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Beating Bedford: How can other districts compete?

October 08. 2013 5:12PM

Forbes magazine has ranked Bedford’s school district No. 2 in the country, and No. 1 in the Northeast, in its new ranking of the “Best Schools for Your Housing Buck.” The accolade is more than a boasting point for Superintendent Tim Mayes and his team. It gives school officials and parents around New Hampshire a lot of food for thought.

For starters, Forbes noted that all of the top-ranking districts were aided by private organizations that raised money to support the schools. The Bedford Education Foundation is only a few years old, but it adds tens of thousands of dollars in charitable funds to the school budget to provide additional teacher training and other perks. These parent-led groups help keep taxes low while improving school quality.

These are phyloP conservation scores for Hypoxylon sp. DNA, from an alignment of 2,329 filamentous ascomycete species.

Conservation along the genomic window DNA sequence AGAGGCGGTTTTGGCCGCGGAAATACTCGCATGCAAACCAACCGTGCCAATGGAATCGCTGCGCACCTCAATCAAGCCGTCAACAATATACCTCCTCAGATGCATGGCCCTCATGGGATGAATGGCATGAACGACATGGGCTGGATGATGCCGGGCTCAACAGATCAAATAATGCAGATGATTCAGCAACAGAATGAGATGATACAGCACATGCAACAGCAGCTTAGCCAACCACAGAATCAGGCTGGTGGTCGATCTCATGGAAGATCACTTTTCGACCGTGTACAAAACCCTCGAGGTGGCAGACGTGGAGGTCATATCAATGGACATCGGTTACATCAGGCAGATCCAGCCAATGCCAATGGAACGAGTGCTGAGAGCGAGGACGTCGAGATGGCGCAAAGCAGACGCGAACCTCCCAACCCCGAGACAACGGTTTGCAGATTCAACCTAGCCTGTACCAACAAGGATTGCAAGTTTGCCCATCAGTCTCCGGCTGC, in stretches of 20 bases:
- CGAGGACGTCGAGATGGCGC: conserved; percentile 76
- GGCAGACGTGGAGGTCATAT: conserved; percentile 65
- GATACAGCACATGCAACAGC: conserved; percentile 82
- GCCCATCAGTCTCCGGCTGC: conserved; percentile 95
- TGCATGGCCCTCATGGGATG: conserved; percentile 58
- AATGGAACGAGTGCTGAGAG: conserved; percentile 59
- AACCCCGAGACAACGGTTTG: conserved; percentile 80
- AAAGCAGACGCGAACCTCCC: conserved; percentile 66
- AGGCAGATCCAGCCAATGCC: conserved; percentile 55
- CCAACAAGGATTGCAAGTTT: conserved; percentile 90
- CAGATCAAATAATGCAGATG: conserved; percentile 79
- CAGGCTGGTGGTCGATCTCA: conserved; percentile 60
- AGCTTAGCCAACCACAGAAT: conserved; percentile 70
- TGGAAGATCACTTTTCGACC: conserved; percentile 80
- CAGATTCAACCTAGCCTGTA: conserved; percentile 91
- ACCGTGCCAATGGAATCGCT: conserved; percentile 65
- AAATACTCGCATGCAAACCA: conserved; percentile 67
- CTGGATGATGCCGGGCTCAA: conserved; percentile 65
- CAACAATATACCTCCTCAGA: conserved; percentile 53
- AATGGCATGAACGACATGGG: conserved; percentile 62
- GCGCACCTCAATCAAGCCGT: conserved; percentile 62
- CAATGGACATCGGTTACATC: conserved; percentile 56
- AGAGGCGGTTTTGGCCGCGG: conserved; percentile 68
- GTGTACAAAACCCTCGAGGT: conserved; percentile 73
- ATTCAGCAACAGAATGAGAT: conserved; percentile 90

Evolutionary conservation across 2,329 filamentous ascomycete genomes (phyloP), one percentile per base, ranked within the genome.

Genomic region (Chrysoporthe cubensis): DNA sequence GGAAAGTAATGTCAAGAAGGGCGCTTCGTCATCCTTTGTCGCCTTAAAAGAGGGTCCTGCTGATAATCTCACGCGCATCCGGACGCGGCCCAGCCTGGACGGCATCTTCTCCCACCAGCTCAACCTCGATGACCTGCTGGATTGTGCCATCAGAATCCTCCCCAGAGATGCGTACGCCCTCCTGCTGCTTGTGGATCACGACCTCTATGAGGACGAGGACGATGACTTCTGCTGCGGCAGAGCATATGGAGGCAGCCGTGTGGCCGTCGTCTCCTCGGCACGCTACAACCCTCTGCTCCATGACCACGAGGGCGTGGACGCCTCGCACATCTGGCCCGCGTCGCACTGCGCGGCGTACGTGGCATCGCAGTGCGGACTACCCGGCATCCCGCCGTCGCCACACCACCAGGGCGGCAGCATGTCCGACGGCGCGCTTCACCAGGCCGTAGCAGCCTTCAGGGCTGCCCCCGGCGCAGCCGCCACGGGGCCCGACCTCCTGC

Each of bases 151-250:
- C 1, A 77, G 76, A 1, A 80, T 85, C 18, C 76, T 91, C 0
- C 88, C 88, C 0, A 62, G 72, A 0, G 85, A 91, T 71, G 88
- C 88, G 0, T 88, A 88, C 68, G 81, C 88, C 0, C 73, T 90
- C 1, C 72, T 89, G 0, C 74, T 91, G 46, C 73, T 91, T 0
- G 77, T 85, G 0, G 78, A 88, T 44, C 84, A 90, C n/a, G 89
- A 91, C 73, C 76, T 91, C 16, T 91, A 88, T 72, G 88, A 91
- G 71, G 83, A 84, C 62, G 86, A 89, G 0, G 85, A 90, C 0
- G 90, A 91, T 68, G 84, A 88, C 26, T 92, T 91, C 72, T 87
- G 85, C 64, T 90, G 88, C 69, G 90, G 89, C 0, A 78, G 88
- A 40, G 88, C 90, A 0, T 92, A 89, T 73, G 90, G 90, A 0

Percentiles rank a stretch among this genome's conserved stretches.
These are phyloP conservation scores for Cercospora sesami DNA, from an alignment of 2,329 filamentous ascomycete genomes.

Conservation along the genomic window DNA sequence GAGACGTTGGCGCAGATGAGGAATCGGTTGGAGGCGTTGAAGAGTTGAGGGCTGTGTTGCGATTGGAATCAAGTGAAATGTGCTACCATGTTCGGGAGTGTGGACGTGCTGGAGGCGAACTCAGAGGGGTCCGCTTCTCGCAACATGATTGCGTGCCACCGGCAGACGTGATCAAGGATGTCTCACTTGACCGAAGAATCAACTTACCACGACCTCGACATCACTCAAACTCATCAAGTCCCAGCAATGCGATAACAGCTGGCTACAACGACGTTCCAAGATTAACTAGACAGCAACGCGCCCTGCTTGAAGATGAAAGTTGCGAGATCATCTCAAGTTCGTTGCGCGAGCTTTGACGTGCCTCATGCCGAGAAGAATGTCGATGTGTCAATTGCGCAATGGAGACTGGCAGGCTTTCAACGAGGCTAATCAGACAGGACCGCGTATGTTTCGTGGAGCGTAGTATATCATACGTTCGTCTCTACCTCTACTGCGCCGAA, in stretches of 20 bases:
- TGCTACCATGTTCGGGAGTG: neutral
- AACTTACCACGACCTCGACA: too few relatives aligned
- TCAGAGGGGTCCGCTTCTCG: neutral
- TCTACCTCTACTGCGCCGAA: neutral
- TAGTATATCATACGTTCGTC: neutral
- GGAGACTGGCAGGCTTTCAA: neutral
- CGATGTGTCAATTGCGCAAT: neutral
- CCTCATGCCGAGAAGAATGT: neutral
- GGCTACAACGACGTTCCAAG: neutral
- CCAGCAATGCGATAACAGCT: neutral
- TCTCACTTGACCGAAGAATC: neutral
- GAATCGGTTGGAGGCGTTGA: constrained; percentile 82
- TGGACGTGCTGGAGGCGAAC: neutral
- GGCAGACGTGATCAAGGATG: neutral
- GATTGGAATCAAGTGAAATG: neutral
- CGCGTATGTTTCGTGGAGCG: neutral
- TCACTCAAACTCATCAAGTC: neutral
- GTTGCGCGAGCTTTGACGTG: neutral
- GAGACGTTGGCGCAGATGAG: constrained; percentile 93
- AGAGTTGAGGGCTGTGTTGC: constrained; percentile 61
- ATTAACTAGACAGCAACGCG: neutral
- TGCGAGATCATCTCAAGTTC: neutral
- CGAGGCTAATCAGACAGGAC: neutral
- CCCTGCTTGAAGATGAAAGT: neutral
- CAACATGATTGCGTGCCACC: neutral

Most of the top-ranked districts were in small towns located close to large cities. They tended to be filled with parents who had high-paying jobs but chose to live outside of urban cores. Obviously that is not an option for every town. But there is a proven way to improve both urban and rural school districts: Offer parents more choices.

Bedford is the seventh-best school district in New Hampshire according to the school ranking site Forbes used. The best? The Academy for Science and Design Charter School in Merrimack. Not every family can move to Bedford. But most school districts can have a public charter school.

And every district can offer parents more choices if the state were to allow parents to use their school aid at the school of their choice rather than the school to which they are assigned. This would let kids find better schools while also spurring traditional schools to improve.

Schools Editorial Bedford

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